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Symbolic Regression

This is an open and independent investigation around the following question (see also this):

Can propositional theories be evolved?

Can evolution, through natural selection, select a theory that fits a set of un-anticipated but observed common sense (in the form of propositional facts) and make predictions that fit unobserved events?

For example, suppose we lived in a world with the following propositions:

  • PersonInFrontOfCar
  • YellowLight
  • RedLight
  • Policeman
  • Policecar
  • Slippery
  • Snow
  • Dry
  • Brake

And a large supply of observable situations of how these appear together, like:

  • YellowLight.
  • ~RedLight.
  • ~Snow.
  • Dry.
  • Policecar.
  • ~PersonInFrontOfCar.
  • Brake.

Can a genetic algorithm evolve and select the following un-announced patterns to make predictions of future events (exclusively from the observations)?

  • PersonInFrontOfCar => Brake.
  • (YellowLight && Policeman && ~Slippery) => Brake.
  • Policecar => Policeman.
  • Snow => Slippery.
  • Slippery => ~Dry.
  • RedLight => Brake.
  • Winter => Snow.

Genetic Programming

Suppose our individuals are propositional theories, in the form of formulas, which start at random configurations. For example, each individual looks more or less like this:

  • Individual 0: Winter => Dry. Policeman => Brake.
  • Individual 1: Winter => ~Dry. Dry => Snow.
  • Individual 2: YellowLight => ~Dry && Snow.
  • Individual n: RedLight => YelloLight.

Each individual is evaluated by the degree they support the evidence: how many factual observations fit into the theory. For each situation, each theory is tested to see if it explains it.

For example, suppose we in situation 0 we observe Winter. ~Dry.. The theory of Individual 0 directly conflicts with this evidence, making it less useful evolutionarily speaking. The theory Individual 1, on the other hand, supports the evidence, making it more fit.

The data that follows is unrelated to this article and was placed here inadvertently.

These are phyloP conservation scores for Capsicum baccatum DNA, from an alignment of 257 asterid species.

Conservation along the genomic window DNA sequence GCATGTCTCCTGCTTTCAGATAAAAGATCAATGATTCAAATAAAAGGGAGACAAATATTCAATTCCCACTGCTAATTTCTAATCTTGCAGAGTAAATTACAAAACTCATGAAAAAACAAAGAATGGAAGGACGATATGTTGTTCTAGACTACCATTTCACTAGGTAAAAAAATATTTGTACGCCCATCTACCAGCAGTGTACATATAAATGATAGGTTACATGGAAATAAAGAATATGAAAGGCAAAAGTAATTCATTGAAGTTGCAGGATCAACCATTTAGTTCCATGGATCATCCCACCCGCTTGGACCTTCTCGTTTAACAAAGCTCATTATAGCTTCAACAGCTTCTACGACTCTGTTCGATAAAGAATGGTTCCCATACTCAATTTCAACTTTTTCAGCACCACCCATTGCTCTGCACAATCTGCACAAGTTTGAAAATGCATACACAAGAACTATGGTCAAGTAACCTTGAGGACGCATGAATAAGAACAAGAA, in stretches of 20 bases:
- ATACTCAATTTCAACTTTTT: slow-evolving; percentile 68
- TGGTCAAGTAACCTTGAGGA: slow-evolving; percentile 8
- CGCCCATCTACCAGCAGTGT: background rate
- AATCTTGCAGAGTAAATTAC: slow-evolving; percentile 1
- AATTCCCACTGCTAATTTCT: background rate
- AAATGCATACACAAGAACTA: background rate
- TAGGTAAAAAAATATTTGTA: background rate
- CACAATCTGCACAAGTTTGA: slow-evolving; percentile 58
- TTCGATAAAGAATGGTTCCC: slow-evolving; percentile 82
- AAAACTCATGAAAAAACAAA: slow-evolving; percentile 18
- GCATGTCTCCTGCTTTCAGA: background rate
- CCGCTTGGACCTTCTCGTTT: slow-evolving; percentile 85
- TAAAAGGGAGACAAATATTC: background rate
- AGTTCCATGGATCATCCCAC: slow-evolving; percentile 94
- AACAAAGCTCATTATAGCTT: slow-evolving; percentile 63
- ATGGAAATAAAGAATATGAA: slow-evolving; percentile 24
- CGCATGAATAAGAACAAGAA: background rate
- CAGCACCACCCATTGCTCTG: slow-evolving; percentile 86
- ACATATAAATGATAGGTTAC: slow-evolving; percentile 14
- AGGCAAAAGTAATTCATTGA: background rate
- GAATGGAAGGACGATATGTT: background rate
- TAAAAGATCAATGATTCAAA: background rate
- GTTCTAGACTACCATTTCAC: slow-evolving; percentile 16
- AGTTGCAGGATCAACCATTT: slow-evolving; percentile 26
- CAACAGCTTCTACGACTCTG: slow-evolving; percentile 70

If natural selection occurred through a number of generations, would we arrive at?

  • PersonInFrontOfCar => Brake.
  • (YellowLight && Policeman && ~Slippery) => Brake.
  • Policecar => Policeman.
  • Snow => Slippery.
  • Slippery => ~Dry.
  • RedLight => Brake.
  • Winter => Snow.

Marginal Costs

Arriving at that alone isn’t sufficient: the algorithm has to work for any input without any modification.

For example, if we changed the observations to a completely different scenario, can a foundational genetic algorithm, with zero marginal costs (i.e. without any recompilation cycle), derive theories that fit any propositional evidence?

For example, given:

  • cat_fur || dog_fur.
  • ~thompson_allergy.
  • macavity_criminal.

Can the algorithm derive the following theory without any recompilation cycle from the past theory?

  • dog_fur => thompson_allergy.
  • cat_fur => macavity_criminal.

Related Work

Open Questions

  • Would it work for first order logic too?
  • Would it be able to derive taxonomies?
  • Would it be able to deal with correlations?
  • Would it derive rules that can’t be understood because they are missing terms?
  • Would the search space be so big that it would need guidance on where to look at?
  • What are the algorithmic complexity of this? It it proportional to the number of observations? Complexity of the rules?

Interested? Find me!